Are likely to be the best choice if projects tend to be long or complicated.
Often handle a greater range of paper sizes and typically offer more complex finishing options for projects (e.g., binding).
May need oversight by more highly-trained staff than printer-based devices because they are designed to handle more complicated projects,
Generally require a supplemental contract for ongoing maintenance because their “consumables” (e.g., toner refills, fusers, drums) often cannot be easily replaced by users, although these items often cost less than those for printer-based devices.
The number of pages the machine is likely to produce each month helps identify the most appropriate choice to meet an office’s needs. Manufacturers call this volume the machine’s “duty cycle.” Check Buyers Lab's Optimum Monthly Volume chart for their assessment of reasonably expected volumes per device category. According to BLI, the manufacturers’ published duty cycle should be considered the outer limit of what could be produced each month, and counsels users to expect the equipment to operate optimally if it produces considerably less.
The State’s bid process required bidders to provide the Total Cost of Ownership (TCO) for each machine offered, and that information was considered in the bid evaluation process. Each contract’s Attachment A lists costs for each machine’s options, consumables, maintenance and warranty contracts.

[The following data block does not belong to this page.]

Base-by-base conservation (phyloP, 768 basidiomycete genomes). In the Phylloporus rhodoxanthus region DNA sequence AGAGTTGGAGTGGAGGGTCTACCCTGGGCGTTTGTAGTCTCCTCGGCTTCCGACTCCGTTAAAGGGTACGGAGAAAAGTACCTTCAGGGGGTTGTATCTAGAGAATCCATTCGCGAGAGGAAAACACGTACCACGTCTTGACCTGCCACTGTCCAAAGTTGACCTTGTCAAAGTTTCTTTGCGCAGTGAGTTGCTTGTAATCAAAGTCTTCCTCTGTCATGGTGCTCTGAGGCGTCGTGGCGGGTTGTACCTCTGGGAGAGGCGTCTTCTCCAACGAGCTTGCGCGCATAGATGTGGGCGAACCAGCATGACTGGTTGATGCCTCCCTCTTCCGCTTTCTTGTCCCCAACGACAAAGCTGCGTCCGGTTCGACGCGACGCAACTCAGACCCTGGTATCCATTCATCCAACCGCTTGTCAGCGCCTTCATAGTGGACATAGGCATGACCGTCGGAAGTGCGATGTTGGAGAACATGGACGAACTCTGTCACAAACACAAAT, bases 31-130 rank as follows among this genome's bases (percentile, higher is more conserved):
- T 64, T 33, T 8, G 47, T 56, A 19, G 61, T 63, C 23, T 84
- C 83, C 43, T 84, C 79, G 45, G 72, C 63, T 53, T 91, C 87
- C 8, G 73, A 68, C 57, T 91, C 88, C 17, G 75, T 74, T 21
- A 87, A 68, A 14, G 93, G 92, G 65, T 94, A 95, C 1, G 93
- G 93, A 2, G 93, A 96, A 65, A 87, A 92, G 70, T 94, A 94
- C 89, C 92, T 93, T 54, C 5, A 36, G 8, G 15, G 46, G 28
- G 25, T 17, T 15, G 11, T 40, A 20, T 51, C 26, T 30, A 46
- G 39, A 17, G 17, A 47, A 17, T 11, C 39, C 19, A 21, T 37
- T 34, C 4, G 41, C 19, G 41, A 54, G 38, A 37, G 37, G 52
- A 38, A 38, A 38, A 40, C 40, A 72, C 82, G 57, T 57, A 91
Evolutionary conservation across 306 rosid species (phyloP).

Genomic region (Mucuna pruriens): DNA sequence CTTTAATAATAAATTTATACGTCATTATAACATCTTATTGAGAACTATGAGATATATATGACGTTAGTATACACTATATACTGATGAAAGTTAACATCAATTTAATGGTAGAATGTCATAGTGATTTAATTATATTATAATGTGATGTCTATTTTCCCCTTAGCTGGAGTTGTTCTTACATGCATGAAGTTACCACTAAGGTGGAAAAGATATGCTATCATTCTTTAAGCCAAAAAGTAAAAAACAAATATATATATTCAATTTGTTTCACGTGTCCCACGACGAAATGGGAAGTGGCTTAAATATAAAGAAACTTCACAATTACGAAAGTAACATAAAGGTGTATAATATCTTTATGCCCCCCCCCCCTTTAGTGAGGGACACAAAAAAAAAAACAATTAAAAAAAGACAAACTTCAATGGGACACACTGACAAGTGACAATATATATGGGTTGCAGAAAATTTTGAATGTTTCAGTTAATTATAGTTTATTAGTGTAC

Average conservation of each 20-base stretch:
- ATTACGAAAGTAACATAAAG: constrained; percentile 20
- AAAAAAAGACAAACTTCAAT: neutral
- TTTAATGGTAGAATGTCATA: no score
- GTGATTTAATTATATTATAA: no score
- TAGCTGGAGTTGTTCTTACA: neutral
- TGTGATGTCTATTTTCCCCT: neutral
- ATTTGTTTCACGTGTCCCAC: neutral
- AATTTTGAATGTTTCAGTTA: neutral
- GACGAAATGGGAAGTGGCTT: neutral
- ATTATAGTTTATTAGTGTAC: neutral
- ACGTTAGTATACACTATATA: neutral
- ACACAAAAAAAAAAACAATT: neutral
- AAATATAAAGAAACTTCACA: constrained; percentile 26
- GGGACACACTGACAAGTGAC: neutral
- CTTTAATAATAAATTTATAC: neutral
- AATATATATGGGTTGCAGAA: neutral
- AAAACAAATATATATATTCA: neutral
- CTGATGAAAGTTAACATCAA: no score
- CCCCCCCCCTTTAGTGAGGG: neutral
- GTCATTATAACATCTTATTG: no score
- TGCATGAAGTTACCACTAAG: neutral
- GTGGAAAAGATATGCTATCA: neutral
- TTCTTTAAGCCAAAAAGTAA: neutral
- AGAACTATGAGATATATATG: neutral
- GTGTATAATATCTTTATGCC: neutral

While all the MFDs on the State contracts can have fax capacity, several do not have it automatically installed, even if the manufacturer’s website says that they do. [DISCUSS WITH DGS] DGS determined that the demand for faxing was not large enough to justify the added cost and complexity in all the machines. Some of the MFDs on contract do include a fax. For the others, Attachment A – Contract Pricing details the cost and ordering information for adding fax capacity.
Since MFDs have more moving parts than single-function printers or copiers, they may need maintenance more often. All State contracts for printers, copiers and MFDs require next-business-day (NBD) service, when necessary, which should minimize disruptions.
Staff training is essential for optimum use of MFDs. Because they incorporate multiple functions into one machine, users may need to become familiar with how they are different from previous single-function machines they may have used. Lack of training may lead users to mistakenly assume that the machine does not perform adequately, and may waste paper and toner.